Tsunamis and the Galapagos Islands

A powerful 8.2 magnitude earthquake rocked northern Chile earlier this week, causing at least six deaths and a two-metre high tsunami that swept portions of the coast. In anticipation of further waves, the Pacific Tsunami Warning Centre issued warnings for Chile, Peru, Colombia, Panama and Ecuador, the last of which the Galapagos Islands belong to. All warnings, watches and alerts for Ecuador were fortunately lifted later, but this raises the question: What are the impacts of tsunamis on the Galapagos Islands?

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It may not be often remarked upon, but the Galapagos Islands are no strangers to natural disasters. Volcanic in origin and located near the conjunction of the Cocos and Nazca tectonic plates, the Archipelago witnesses eruptions and earthquakes to this day. It is also subjected to tsunamis, most recently in 2011 after the devastating Tohoku Earthquake in Japan. How well prepared are the Islands for these catastrophic events, especially for tsunamis, which can strike with deadly force thousands of kilometres from their source?

For the most part, the human impact is relatively minor. Thanks to efficient evacuation plans and disaster management, there have been no recorded fatalities from tsunamis in Galapagos’ history. In addition, damage to infrastructure on the Islands is generally not extensive; many affected businesses repairing and restarting operations quickly after the 2011 tsunami, where waves 1.77 metres in height coincided with a high tide to lash the shore.

Obviously, low-lying buildings were hit harder, including parts of the Charles Darwin Research Station (CDRS). The tsunami destroyed facilities, flooded workshops, laboratories and storage buildings while scattering equipment in a wide radius around the station. Highly buoyant scuba tanks were found scattered throughout the bay for weeks to come.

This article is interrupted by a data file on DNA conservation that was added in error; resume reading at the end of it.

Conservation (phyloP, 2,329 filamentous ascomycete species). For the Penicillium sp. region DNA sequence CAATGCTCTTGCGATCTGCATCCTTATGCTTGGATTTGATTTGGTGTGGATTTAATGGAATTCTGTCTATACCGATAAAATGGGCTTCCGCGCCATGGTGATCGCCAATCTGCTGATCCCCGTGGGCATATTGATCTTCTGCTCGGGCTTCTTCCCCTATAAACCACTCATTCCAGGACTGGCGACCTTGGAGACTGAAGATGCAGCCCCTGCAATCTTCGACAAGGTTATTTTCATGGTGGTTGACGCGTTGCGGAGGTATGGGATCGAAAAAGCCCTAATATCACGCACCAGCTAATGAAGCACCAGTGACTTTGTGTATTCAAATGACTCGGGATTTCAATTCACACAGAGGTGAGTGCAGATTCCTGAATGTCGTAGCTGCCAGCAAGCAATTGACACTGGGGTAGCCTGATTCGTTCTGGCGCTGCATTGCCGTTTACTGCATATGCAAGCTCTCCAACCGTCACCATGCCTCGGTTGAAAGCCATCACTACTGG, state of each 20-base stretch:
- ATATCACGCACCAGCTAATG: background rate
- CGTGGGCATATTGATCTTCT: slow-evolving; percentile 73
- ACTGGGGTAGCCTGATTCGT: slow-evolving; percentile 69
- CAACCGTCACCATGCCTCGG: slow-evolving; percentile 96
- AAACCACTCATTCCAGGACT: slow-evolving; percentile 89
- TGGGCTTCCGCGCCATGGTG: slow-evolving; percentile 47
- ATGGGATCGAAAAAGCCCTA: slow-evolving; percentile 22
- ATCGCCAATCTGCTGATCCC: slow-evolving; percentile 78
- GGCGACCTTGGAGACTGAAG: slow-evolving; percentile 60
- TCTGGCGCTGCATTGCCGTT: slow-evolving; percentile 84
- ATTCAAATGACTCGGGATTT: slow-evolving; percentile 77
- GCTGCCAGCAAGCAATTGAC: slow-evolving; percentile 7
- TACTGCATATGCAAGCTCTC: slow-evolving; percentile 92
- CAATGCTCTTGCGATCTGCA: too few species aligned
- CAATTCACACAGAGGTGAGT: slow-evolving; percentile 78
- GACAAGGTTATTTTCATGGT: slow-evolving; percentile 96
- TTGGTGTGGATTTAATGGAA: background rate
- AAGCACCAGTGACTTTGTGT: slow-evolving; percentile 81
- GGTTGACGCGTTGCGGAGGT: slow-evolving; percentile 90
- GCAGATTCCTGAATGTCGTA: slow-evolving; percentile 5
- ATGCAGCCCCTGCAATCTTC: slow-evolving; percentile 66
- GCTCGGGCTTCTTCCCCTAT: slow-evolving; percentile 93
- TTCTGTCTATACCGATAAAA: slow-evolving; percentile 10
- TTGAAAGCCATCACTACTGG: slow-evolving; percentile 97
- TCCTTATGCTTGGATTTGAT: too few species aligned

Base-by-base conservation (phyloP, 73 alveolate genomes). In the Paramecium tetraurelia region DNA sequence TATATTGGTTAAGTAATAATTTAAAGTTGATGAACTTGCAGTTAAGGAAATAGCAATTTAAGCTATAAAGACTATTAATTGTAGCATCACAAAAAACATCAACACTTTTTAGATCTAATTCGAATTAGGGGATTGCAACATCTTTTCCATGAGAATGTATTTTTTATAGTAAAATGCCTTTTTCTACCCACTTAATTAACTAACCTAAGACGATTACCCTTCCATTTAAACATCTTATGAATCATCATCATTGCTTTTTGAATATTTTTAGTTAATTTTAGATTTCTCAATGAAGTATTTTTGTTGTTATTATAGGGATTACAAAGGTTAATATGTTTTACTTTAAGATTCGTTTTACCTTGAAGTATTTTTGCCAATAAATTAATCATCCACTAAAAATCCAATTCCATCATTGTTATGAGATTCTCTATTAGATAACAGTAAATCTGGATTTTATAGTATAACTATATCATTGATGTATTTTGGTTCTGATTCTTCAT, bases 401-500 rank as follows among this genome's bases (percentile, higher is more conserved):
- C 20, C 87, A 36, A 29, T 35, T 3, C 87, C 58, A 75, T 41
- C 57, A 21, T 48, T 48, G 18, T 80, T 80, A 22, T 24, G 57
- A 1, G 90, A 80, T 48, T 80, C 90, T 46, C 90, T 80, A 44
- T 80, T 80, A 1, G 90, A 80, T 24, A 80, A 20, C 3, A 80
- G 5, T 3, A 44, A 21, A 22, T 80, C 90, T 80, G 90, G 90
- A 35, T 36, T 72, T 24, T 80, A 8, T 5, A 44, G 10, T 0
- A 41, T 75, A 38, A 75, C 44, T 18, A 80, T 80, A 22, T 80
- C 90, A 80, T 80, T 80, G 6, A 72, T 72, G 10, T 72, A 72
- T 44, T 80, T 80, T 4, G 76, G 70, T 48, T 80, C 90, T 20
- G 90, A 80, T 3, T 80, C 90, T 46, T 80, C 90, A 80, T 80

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Destroyed Pumphouse at the CDRS marine wet lab. Image (c)Volker Koch/GC

But what of the natural costs? The flora and fauna of the Galapagos Islands did suffer during the 2011 tsunami, though to varying extents. According to a rapid assessment carried out by the CDRS, wave height and penetration varied significantly between areas. Animals affected by the waves included the flightless cormorant (which suffered some nest destruction), sea turtles and marine iguanas. By all accounts the overall natural environment was not drastically disturbed, and critically endangered species, such as the mangrove finch, fortunately remained unharmed.

Still, it is too soon to say that the Galapagos Islands do not have much to fear from the sea. Despite escaping relatively unscathed from previous tsunamis, including Tuesday’s threat, this is no guarantee of future security. Geophysicist Mark Simons from the California Institute of Technology predicts that there will be an even larger earthquake to strike the region in the future, but nobody knows when that will be or the strength of the waves it may create. Eruptions can also generate tsunamis, and as an archipelago with active volcanoes, the threat of such waves is potentially very close to home.

As the human population continues to grow on the Islands, increasing competition and pressure upon the fragile ecosystem, there is also the heightened risk that the Galapagos as a whole will become more vulnerable to natural disasters. In this sense, this is but a reflection of a similar narrative that is playing out in the larger world. How we choose to manage our influence, and indeed our own responses to natural disasters, will play a progressively larger role in determining the impacts of such catastrophes on the environment – and us.

by Jose Hong